Killed for ivory: Saying ‘it wasn’t me’ is not enough – we must act

Who wants to inherit a world where elephants only live domestically, because they threaten crops, or because their land can be used for palm oil or logging?

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The word tragedy is thrown around lightly, but we are on the verge of one, here.

The figures speak for themselves. The slaughter is sky-rocketing.

Sir David Attenborough said years ago that we are the ones, bit by bit, person by person, minute by minute, who have depleted natural resources, destroyed habitat, decimated species.

We are the ones therefore who can change our behaviour, and undo what can be undone.

What if people turn their backs on elephants, and say, ‘Well, it wasn’t me. I don’t buy ivory, and I don’t live where the problems are happening?’

Well, no. We lap up stories about elephants. We’ve seen how human they are, how responsive, how intelligent, how they raise their young and mourn their dead. Do we really want to end up saying, ‘Well we saw it on television.’?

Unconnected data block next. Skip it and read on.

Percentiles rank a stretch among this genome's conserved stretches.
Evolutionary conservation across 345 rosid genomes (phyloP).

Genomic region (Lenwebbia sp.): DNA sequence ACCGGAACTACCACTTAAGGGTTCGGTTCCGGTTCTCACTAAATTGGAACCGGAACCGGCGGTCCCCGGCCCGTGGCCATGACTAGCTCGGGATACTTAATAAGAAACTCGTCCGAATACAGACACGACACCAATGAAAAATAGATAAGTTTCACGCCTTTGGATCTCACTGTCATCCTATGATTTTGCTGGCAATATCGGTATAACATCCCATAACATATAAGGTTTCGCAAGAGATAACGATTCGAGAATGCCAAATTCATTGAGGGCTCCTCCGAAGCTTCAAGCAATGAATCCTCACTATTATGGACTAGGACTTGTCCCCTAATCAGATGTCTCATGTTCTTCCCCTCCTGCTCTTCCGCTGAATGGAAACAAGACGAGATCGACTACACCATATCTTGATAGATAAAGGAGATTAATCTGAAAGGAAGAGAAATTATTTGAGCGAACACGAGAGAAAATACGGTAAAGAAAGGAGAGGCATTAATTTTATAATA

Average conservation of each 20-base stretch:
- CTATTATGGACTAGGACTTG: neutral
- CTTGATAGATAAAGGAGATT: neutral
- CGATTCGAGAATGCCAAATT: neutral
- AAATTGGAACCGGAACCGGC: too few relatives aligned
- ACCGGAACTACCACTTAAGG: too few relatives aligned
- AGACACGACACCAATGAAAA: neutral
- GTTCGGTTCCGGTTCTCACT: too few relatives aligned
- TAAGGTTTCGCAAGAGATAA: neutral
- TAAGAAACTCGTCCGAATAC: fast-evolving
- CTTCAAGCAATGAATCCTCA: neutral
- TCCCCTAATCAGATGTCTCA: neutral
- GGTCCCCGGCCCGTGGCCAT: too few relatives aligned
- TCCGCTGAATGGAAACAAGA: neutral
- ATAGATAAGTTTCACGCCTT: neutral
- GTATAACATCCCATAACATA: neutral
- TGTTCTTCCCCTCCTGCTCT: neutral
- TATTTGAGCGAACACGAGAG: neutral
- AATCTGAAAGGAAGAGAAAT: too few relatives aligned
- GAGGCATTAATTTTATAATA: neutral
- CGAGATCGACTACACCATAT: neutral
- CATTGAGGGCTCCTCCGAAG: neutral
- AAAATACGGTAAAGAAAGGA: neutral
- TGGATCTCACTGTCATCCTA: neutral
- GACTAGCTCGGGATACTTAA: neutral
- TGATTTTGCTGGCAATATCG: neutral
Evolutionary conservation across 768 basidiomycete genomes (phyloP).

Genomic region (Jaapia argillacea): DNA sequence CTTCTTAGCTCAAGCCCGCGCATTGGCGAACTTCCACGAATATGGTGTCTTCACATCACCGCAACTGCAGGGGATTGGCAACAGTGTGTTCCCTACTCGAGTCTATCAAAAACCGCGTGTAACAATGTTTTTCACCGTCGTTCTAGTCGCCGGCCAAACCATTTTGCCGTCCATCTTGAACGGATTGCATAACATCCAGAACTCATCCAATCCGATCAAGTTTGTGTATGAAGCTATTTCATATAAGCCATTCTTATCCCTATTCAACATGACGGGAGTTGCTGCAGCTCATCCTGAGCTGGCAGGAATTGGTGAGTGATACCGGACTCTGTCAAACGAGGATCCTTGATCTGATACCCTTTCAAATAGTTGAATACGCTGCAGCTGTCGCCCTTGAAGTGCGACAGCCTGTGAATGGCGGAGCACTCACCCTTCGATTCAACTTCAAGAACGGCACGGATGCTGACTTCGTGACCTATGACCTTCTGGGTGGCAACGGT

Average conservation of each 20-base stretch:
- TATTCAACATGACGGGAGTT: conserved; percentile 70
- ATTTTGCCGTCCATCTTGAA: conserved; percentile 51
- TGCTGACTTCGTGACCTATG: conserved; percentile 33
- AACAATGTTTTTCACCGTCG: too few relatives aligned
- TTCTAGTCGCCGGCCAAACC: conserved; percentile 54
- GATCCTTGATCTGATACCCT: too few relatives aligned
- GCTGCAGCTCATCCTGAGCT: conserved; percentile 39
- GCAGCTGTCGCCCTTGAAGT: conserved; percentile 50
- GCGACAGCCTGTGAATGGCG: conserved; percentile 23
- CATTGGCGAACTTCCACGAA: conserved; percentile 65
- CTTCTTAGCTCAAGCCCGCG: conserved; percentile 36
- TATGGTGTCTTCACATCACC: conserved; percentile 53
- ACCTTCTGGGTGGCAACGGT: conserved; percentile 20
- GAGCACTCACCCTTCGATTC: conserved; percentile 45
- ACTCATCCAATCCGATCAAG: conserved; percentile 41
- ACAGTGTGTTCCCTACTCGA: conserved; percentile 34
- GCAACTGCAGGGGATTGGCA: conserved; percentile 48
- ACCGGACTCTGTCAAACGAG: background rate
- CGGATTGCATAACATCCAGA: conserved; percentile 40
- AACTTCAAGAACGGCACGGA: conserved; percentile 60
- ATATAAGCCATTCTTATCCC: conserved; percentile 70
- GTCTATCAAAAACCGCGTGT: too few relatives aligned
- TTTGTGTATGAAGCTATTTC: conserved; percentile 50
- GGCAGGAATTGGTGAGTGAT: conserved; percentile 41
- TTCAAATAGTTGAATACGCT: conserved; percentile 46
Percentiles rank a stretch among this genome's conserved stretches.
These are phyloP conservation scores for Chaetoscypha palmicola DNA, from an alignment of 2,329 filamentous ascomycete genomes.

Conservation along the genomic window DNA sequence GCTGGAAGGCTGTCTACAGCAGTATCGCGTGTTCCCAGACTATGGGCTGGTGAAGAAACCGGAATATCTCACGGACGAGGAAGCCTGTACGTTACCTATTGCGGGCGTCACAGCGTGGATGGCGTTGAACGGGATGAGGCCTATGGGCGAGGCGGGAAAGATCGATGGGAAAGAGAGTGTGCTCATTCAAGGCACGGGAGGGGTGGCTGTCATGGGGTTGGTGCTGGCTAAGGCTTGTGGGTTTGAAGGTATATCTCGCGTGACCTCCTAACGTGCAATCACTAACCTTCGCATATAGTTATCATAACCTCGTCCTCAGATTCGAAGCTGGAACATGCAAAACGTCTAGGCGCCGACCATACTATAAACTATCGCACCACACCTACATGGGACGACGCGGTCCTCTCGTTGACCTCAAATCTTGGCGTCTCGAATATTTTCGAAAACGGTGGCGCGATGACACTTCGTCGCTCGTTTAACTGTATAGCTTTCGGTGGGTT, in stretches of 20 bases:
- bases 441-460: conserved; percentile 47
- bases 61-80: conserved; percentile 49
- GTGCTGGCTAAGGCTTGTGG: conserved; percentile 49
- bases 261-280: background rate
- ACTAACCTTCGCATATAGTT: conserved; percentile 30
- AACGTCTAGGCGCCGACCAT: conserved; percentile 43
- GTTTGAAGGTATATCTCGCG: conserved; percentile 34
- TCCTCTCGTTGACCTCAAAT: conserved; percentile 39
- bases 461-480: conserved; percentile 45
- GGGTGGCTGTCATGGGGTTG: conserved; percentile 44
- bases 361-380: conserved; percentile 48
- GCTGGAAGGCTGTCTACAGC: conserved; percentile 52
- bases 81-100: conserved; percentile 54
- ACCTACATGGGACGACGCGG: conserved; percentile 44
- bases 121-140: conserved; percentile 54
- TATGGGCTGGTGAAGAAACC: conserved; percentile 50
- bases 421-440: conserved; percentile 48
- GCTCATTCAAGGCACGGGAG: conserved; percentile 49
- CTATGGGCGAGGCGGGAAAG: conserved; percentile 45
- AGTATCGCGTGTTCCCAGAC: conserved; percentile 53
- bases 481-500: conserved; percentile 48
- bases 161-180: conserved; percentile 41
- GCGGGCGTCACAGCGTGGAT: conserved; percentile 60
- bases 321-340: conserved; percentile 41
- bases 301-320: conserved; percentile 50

Who wants to inherit a world where elephants only live domestically, because they threaten crops, or because their land can be used for palm oil or logging?

When this country had its foot and mouth epidemic in 2001, one of the difficulties was that when you lose a flock of sheep, you lose the knowledge that they pass down to their young.

Even if we can keep the DNA and can keep elephants in safe houses in the hope of happier times in future, we are nevertheless interfering with centuries of knowledge within herds.

It is not an exaggeration to say elephant communities have cultures, too. That they have a relationship with the land they roam.

No one likes to be thrown out of their home. It is their land. We are encroaching on it. We shouldn’t act like we own the planet, particularly given our dispensation to destroy its beauty.

Read more about our elephant appeal

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